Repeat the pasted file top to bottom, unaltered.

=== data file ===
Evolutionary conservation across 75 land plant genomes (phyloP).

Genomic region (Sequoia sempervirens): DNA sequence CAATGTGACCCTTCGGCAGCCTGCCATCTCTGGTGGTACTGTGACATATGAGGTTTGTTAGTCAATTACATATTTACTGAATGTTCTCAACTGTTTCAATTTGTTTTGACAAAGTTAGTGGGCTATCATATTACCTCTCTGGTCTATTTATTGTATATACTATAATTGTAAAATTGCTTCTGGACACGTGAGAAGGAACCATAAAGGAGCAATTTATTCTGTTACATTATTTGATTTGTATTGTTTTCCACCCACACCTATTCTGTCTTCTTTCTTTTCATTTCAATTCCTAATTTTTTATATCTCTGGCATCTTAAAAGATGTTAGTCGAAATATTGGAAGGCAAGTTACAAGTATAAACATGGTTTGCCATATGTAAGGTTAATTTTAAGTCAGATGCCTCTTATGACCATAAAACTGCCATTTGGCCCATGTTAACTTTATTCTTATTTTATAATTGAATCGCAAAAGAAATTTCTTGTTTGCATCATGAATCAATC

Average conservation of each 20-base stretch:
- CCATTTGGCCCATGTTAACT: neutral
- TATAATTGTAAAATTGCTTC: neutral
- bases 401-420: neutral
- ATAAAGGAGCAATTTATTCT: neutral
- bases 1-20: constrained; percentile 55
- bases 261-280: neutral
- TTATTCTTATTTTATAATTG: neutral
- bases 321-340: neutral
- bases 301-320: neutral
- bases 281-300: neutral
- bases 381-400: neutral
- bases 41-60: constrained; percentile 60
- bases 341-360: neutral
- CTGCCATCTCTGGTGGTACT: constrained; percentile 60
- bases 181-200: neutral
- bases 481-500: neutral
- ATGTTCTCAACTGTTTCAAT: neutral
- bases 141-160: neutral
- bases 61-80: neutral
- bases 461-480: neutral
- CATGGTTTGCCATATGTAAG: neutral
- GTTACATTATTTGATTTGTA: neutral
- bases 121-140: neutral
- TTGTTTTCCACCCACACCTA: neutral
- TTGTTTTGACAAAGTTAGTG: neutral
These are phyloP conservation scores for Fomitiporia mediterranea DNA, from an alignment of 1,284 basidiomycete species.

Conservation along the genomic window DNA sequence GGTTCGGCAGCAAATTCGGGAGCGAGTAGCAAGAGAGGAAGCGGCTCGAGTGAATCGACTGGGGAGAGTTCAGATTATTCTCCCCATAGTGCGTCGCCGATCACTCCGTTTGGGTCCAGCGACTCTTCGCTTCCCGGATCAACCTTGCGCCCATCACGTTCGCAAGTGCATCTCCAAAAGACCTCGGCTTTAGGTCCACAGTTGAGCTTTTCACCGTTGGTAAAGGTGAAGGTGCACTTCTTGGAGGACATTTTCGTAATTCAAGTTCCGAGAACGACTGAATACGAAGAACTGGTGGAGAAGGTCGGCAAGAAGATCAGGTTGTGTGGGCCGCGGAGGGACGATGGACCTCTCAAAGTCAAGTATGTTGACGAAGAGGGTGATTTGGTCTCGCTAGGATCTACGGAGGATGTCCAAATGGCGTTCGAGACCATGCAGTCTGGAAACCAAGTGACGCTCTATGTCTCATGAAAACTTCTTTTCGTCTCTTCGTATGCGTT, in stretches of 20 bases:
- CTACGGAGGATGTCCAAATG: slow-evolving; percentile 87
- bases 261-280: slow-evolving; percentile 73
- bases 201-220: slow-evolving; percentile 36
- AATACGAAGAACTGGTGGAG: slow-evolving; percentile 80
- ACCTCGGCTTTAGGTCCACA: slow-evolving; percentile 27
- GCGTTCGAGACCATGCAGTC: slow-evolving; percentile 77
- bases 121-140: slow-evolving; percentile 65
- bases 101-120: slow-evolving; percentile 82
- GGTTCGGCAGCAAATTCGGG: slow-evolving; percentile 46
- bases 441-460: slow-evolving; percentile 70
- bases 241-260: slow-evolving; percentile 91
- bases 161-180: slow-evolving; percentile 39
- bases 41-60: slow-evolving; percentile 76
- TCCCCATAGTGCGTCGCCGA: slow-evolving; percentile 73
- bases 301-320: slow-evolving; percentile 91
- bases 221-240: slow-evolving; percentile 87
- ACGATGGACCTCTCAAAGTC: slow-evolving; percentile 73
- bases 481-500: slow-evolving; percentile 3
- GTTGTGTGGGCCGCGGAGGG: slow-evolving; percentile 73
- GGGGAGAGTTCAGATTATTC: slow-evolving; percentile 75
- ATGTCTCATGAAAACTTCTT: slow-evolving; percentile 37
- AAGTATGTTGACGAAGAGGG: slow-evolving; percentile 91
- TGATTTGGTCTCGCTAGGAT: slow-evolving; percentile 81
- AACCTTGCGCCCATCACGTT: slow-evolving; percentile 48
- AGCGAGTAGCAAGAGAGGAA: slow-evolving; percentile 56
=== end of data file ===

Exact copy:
Evolutionary conservation across 75 land plant genomes (phyloP).

Genomic region (Sequoia sempervirens): DNA sequence CAATGTGACCCTTCGGCAGCCTGCCATCTCTGGTGGTACTGTGACATATGAGGTTTGTTAGTCAATTACATATTTACTGAATGTTCTCAACTGTTTCAATTTGTTTTGACAAAGTTAGTGGGCTATCATATTACCTCTCTGGTCTATTTATTGTATATACTATAATTGTAAAATTGCTTCTGGACACGTGAGAAGGAACCATAAAGGAGCAATTTATTCTGTTACATTATTTGATTTGTATTGTTTTCCACCCACACCTATTCTGTCTTCTTTCTTTTCATTTCAATTCCTAATTTTTTATATCTCTGGCATCTTAAAAGATGTTAGTCGAAATATTGGAAGGCAAGTTACAAGTATAAACATGGTTTGCCATATGTAAGGTTAATTTTAAGTCAGATGCCTCTTATGACCATAAAACTGCCATTTGGCCCATGTTAACTTTATTCTTATTTTATAATTGAATCGCAAAAGAAATTTCTTGTTTGCATCATGAATCAATC

Average conservation of each 20-base stretch:
- CCATTTGGCCCATGTTAACT: neutral
- TATAATTGTAAAATTGCTTC: neutral
- bases 401-420: neutral
- ATAAAGGAGCAATTTATTCT: neutral
- bases 1-20: constrained; percentile 55
- bases 261-280: neutral
- TTATTCTTATTTTATAATTG: neutral
- bases 321-340: neutral
- bases 301-320: neutral
- bases 281-300: neutral
- bases 381-400: neutral
- bases 41-60: constrained; percentile 60
- bases 341-360: neutral
- CTGCCATCTCTGGTGGTACT: constrained; percentile 60
- bases 181-200: neutral
- bases 481-500: neutral
- ATGTTCTCAACTGTTTCAAT: neutral
- bases 141-160: neutral
- bases 61-80: neutral
- bases 461-480: neutral
- CATGGTTTGCCATATGTAAG: neutral
- GTTACATTATTTGATTTGTA: neutral
- bases 121-140: neutral
- TTGTTTTCCACCCACACCTA: neutral
- TTGTTTTGACAAAGTTAGTG: neutral
These are phyloP conservation scores for Fomitiporia mediterranea DNA, from an alignment of 1,284 basidiomycete species.

Conservation along the genomic window DNA sequence GGTTCGGCAGCAAATTCGGGAGCGAGTAGCAAGAGAGGAAGCGGCTCGAGTGAATCGACTGGGGAGAGTTCAGATTATTCTCCCCATAGTGCGTCGCCGATCACTCCGTTTGGGTCCAGCGACTCTTCGCTTCCCGGATCAACCTTGCGCCCATCACGTTCGCAAGTGCATCTCCAAAAGACCTCGGCTTTAGGTCCACAGTTGAGCTTTTCACCGTTGGTAAAGGTGAAGGTGCACTTCTTGGAGGACATTTTCGTAATTCAAGTTCCGAGAACGACTGAATACGAAGAACTGGTGGAGAAGGTCGGCAAGAAGATCAGGTTGTGTGGGCCGCGGAGGGACGATGGACCTCTCAAAGTCAAGTATGTTGACGAAGAGGGTGATTTGGTCTCGCTAGGATCTACGGAGGATGTCCAAATGGCGTTCGAGACCATGCAGTCTGGAAACCAAGTGACGCTCTATGTCTCATGAAAACTTCTTTTCGTCTCTTCGTATGCGTT, in stretches of 20 bases:
- CTACGGAGGATGTCCAAATG: slow-evolving; percentile 87
- bases 261-280: slow-evolving; percentile 73
- bases 201-220: slow-evolving; percentile 36
- AATACGAAGAACTGGTGGAG: slow-evolving; percentile 80
- ACCTCGGCTTTAGGTCCACA: slow-evolving; percentile 27
- GCGTTCGAGACCATGCAGTC: slow-evolving; percentile 77
- bases 121-140: slow-evolving; percentile 65
- bases 101-120: slow-evolving; percentile 82
- GGTTCGGCAGCAAATTCGGG: slow-evolving; percentile 46
- bases 441-460: slow-evolving; percentile 70
- bases 241-260: slow-evolving; percentile 91
- bases 161-180: slow-evolving; percentile 39
- bases 41-60: slow-evolving; percentile 76
- TCCCCATAGTGCGTCGCCGA: slow-evolving; percentile 73
- bases 301-320: slow-evolving; percentile 91
- bases 221-240: slow-evolving; percentile 87
- ACGATGGACCTCTCAAAGTC: slow-evolving; percentile 73
- bases 481-500: slow-evolving; percentile 3
- GTTGTGTGGGCCGCGGAGGG: slow-evolving; percentile 73
- GGGGAGAGTTCAGATTATTC: slow-evolving; percentile 75
- ATGTCTCATGAAAACTTCTT: slow-evolving; percentile 37
- AAGTATGTTGACGAAGAGGG: slow-evolving; percentile 91
- TGATTTGGTCTCGCTAGGAT: slow-evolving; percentile 81
- AACCTTGCGCCCATCACGTT: slow-evolving; percentile 48
- AGCGAGTAGCAAGAGAGGAA: slow-evolving; percentile 56